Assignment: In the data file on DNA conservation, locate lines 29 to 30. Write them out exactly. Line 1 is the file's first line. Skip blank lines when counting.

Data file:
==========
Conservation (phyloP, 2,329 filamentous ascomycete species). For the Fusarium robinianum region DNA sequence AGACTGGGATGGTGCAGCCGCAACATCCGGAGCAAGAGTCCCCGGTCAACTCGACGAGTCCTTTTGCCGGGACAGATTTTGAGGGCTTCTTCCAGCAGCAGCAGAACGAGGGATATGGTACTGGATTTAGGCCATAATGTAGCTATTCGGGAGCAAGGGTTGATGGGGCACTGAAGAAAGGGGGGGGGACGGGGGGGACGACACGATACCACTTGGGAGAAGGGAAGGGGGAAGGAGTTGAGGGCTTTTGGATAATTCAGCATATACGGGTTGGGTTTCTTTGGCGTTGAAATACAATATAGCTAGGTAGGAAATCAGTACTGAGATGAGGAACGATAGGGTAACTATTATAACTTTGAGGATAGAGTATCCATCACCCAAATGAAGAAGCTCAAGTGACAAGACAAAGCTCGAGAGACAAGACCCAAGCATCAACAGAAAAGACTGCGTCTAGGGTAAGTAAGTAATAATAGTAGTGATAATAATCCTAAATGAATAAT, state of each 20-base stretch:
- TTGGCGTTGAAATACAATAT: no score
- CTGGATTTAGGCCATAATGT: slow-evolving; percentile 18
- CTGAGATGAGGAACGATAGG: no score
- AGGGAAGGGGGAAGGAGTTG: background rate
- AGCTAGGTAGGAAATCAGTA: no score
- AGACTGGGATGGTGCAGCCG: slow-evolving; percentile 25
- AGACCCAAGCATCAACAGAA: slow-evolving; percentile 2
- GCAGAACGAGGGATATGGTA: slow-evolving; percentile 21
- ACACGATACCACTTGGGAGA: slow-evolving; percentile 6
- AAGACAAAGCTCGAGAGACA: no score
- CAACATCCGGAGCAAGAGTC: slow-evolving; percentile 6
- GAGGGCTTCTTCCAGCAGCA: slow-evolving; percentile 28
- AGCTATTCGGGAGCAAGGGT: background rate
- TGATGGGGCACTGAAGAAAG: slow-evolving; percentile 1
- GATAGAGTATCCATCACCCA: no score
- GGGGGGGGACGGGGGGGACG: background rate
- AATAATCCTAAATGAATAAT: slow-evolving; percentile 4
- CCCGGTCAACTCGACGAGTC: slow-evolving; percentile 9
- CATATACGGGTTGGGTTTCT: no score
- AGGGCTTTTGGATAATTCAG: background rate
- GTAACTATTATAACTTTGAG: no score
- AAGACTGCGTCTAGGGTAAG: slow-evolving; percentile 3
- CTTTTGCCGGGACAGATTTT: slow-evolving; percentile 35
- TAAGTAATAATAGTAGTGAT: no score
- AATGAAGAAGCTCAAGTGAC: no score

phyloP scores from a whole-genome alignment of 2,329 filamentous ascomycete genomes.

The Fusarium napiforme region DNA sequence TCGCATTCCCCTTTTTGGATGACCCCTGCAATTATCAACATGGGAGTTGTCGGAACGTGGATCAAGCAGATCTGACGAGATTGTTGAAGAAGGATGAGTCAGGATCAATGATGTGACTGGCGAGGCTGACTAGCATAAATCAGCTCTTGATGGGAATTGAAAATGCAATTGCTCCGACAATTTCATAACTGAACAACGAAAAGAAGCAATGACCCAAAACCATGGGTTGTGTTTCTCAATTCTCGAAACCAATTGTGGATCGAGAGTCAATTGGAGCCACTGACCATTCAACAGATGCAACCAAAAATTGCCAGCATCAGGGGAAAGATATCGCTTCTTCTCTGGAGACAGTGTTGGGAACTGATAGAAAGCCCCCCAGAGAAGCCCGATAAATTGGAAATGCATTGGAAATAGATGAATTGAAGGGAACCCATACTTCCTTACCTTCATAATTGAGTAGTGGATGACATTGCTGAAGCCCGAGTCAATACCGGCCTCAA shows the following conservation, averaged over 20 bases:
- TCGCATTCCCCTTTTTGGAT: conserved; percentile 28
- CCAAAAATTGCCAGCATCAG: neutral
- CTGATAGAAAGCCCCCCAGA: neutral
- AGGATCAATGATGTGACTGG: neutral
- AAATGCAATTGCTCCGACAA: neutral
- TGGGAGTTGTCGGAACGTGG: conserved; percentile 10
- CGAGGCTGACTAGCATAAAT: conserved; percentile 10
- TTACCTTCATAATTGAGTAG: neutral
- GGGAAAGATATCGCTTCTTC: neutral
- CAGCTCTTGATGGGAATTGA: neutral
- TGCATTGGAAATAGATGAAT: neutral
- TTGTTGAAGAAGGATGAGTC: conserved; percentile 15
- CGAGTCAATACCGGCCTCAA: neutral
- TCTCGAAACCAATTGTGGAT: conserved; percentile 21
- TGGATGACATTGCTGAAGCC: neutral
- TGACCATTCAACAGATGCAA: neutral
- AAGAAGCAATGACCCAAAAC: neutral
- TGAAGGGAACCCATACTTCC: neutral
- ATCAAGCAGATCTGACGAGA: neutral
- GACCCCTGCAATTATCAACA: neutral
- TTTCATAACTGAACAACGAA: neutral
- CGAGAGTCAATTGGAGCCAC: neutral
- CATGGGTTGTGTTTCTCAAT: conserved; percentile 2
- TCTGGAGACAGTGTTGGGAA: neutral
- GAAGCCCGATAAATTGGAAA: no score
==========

- TCGCATTCCCCTTTTTGGAT: conserved; percentile 28
- CCAAAAATTGCCAGCATCAG: neutral